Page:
International Defence and Aid Fund

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The International Defence and Aid Fund or IDAF[1] (also the Defence Aid Fund for Southern Africa)[2] was a fund created by John Collins during the 1956 Treason Trial in South Africa. After learning of those accused of treason for protesting against apartheid, including Nelson Mandela, Collins created the fund in order to pay all legal expenses and look after the families of those on trial. The group was non-partisan.[3]

This was one of the first examples of foreign intervention against apartheid in South Africa and proved very successful with over £75,000 being raised towards defending those accused. Ultimately all were acquitted [4]

In 1981, the Defence Aid Fund for Southern Africa founded Canon Collins Trust, now known as Canon Collins Educational & Legal Assistance Trust.[2]

History[edit]

The IDAF had its start with Collins, who first wired funds to help the 156 South Africans facing charges of High Treason.[5] Collins wired "all available Christian Action funds" in order to create a defence fund for the defendants.[5] Collins ensured that the defendants had the "best and most progressive lawyers."[3] In 1957, the campaigner Mary Benson joined the Defence Fund as its secretary.[6]

Ambrose Reeves, the Bishop of Johannesburg, felt that there would be other treason trials in the future and so he asked Collins to set a "more permanent structure to defend political prisoners."[3] Collins set up the British Defence and Aid Fund (BDAF) in response.[3] At first BDAF was part of Christian Action, but it eventually separated from Christian Action in order to work more independently.[7]

In addition to having independent action the fund needed to become international.[3] In 1964, the organization opened branches in Sweden, Norway, Australia and Switzerland.[3] Collins invited delegates from the countries that had branches to come to the Russell Hotel in Bloomsbury and together they officially founded the newly named International Defence and Aid Fund (IDAF) on June 20, 1964.[8] In November of that year, the United Nations gave the group a "stamp of approval."[9] In addition, Amnesty International and the Joint Committee for High Commission Territories became involved.[9]

The South African branch of IDAF was banned in South Africa on March 18, 1966 under the Suppression of Communism Act and the government made it illegal for anyone to receive funds from IDAF.[3] Because of this the organization in London created three different programs which had different names in order to send money to South Africa. Under Programme 1 which focused on political trials and defence was the Freedom From Fear International Charitable Foundation, under Programme 2 which focused on the families of political prisoners was the Freedom From Hunger International Charitable Foundation and Programme 3 focused on research and publications and used the Freedom From Hardship International Trust.[3] Activist, Phyllis Altman, who worked with the South African Congress of Trade Unions (SACTU), became the general secretary of projects under Programme 1.[3] Altman helped set up a "scam" which masked any connection between IDAF and the lawyers they paid.[1] Altman and Collins were the only two who knew how the money was being transferred.[1] During this time, Collins' house became a "safe venue" for IDAF.[3] Lawyers in South Africa who were funded by the IDAF, such as Griffiths Mxenge and Victoria Mxenge were assassinated.[3]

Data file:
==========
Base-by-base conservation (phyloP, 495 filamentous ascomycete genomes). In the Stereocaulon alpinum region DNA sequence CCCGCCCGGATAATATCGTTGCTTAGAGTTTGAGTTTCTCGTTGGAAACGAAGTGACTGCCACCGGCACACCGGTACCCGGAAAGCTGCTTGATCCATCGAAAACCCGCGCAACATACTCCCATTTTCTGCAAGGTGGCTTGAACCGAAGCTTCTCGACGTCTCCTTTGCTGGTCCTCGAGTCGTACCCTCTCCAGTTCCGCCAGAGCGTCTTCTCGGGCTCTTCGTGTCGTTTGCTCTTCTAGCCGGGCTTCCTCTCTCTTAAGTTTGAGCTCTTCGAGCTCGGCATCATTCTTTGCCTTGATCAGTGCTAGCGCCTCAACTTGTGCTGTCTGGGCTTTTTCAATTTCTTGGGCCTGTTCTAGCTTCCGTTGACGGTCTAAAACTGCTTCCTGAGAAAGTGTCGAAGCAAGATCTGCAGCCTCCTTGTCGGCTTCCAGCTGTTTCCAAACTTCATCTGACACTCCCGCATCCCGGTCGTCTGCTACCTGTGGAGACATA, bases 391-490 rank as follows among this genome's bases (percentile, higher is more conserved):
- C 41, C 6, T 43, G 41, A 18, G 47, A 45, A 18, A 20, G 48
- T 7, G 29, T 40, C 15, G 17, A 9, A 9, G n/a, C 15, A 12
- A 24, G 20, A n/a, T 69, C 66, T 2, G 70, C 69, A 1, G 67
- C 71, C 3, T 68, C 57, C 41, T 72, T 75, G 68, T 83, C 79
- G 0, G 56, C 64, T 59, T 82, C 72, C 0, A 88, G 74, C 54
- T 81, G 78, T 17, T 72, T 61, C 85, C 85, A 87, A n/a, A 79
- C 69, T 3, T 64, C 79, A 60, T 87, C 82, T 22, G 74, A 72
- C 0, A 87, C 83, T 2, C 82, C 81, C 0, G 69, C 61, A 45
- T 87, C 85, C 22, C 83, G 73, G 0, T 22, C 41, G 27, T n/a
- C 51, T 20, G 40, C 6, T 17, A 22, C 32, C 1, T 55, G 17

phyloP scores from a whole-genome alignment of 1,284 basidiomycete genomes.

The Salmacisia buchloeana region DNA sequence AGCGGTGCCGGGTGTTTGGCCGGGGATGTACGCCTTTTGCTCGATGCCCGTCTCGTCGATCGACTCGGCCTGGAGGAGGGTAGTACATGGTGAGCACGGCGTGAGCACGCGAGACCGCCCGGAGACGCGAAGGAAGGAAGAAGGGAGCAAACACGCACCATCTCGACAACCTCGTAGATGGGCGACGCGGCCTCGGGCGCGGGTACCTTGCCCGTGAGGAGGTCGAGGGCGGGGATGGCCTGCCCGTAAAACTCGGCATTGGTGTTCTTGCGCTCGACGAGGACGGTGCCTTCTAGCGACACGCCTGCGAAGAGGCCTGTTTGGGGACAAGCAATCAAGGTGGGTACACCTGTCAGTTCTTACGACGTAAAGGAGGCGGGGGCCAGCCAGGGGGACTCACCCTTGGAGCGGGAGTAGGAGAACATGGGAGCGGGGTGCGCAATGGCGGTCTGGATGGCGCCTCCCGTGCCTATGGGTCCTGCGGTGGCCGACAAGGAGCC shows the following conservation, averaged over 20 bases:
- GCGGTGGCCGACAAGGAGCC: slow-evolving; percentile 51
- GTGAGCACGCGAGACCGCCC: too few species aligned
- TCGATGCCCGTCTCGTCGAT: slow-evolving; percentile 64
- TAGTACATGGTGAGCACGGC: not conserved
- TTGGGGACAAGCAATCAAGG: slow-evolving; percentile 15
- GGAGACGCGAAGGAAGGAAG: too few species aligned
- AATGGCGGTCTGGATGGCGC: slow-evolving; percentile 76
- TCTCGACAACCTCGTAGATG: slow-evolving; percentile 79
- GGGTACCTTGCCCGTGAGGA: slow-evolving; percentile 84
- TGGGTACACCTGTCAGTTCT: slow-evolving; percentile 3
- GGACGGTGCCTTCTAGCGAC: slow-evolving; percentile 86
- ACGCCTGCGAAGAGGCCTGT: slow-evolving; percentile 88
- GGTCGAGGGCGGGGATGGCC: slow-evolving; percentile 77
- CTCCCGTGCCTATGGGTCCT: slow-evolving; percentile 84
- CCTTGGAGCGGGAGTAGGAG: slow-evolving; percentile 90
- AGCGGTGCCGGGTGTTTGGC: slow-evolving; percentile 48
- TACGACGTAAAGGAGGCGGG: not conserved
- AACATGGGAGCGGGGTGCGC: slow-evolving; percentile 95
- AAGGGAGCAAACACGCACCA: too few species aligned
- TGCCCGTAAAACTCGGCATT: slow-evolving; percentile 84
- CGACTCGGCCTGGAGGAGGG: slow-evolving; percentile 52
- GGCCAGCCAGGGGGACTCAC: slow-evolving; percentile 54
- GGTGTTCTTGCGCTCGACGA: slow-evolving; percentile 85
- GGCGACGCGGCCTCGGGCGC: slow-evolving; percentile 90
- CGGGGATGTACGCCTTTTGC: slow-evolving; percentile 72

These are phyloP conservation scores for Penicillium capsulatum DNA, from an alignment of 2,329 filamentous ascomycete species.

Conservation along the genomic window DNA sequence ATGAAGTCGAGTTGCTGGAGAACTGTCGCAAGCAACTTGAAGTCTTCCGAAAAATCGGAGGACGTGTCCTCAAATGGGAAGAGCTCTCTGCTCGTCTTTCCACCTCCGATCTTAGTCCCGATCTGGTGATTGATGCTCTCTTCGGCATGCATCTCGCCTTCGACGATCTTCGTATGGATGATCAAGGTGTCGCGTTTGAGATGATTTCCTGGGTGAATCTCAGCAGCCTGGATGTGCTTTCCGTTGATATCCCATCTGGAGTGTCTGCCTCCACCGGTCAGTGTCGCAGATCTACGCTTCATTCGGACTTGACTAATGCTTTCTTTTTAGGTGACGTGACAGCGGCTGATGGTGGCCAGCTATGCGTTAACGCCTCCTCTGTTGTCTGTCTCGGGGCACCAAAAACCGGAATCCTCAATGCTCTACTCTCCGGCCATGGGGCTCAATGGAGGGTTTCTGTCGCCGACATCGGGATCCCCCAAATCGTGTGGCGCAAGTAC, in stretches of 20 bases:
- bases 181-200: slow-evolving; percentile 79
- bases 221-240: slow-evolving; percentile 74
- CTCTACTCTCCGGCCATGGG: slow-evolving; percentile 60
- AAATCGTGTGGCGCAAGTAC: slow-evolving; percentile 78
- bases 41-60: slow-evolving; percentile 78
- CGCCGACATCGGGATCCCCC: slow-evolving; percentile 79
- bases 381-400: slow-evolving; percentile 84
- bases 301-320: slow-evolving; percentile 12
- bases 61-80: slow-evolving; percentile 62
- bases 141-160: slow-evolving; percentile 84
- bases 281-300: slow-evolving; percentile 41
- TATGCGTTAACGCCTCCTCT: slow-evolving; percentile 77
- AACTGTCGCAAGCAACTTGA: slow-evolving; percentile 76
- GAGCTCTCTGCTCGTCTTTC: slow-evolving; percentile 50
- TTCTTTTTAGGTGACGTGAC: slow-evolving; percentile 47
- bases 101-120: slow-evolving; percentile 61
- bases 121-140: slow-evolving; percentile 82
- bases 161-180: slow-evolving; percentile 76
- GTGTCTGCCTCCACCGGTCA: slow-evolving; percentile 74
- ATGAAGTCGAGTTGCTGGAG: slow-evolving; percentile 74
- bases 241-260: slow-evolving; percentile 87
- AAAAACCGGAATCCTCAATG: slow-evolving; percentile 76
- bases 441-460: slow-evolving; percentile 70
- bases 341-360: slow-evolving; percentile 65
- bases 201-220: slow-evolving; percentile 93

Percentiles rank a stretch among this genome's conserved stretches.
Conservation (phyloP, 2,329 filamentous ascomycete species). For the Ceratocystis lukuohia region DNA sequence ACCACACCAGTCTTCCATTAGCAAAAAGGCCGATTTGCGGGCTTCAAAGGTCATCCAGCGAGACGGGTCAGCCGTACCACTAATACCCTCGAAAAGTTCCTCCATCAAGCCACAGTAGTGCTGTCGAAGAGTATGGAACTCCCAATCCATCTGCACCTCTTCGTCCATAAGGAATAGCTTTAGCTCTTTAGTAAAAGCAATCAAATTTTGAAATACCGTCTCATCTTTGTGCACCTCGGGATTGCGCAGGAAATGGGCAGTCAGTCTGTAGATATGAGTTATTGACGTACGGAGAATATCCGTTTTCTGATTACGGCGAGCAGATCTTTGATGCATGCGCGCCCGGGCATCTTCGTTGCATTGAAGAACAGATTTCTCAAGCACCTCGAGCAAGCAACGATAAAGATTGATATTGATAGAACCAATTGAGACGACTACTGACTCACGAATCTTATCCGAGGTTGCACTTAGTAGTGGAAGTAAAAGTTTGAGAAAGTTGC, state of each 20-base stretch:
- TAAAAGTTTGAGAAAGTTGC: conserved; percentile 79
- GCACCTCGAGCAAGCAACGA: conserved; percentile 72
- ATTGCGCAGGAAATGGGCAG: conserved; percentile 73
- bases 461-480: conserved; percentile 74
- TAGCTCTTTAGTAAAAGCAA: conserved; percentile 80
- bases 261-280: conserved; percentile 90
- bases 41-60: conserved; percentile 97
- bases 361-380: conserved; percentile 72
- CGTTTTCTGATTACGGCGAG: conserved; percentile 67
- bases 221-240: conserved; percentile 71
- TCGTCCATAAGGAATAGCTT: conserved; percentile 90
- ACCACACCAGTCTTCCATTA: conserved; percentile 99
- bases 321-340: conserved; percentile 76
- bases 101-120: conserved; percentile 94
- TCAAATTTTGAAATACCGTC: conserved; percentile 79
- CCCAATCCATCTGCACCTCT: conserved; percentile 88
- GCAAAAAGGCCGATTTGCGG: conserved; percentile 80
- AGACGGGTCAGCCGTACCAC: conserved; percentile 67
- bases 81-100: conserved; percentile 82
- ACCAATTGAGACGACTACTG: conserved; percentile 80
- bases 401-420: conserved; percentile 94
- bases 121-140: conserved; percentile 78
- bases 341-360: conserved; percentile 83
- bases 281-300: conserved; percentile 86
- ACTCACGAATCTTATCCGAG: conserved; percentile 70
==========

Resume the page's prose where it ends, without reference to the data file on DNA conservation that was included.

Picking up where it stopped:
In the 1970s, a spy, named Craig Williamson, infiltrated an organization called the International University Exchange Fund (IUEF), which gave money to students leaving repressive regimes.[3] Altman did not trust him and would not discuss IDAF's "inner mechanisms" with Williamson.[10] Williamson was able to cause enough trouble so that the Danish Government became suspicious of IDAF and the Labour government minister Judith Hart turned down a request for funds from IDAF.[3] Williamson and IUEF were exposed by Arthur McGiven in a story published in the Observer.[3]

Collins died in 1982 and Trevor Huddleston became the new director.[3] Altman stayed on long enough to help the transition, but retired once she felt the new people in the organization were settled.[3] Horst Kleinschmidt took over from Altman.[3] During the 1980s, IDAF received more and more requests for defence and for the families of the imprisoned.[3] When apartheid was ended in 1989, IDAF "found itself having to undergo a fundamental review of its reason for existing.[3] Eventually each programme of IDAF was taken over by other agencies.[3]

References[edit]

Citations[edit]

  1. ^ a b c Herbstein, Denis (24 September 1999). "Phyllis Altman". The Guardian. Retrieved 10 September 2016. 
  2. ^ a b "Our Story". Canon Collins Educational & Legal Assistance Trust. Retrieved 10 September 2016. 
  3. ^ a b c d e f g h i j k l m n o p q r s t "The International Defence and Aid Fund (IDAF)". South African History Online. 14 February 2013. Retrieved 10 September 2016. 
  4. ^ Interview with John Collins from the BBC documentary 'World Against Apartheid' (Episode 1 at 14 minutes); [1]
  5. ^ a b Herbstein 2004, p. 27.
  6. ^ http://www.senatehouselibrary.ac.uk/blog/no-easy-walk-freedom-nelson-mandela-archives
  7. ^ Herbstein 2004, p. 36.
  8. ^ Herbstein 2004, p. 103-104.
  9. ^ a b Herbstein 2004, p. 104.
  10. ^ Herbstein 2004, p. 216.

Sources[edit]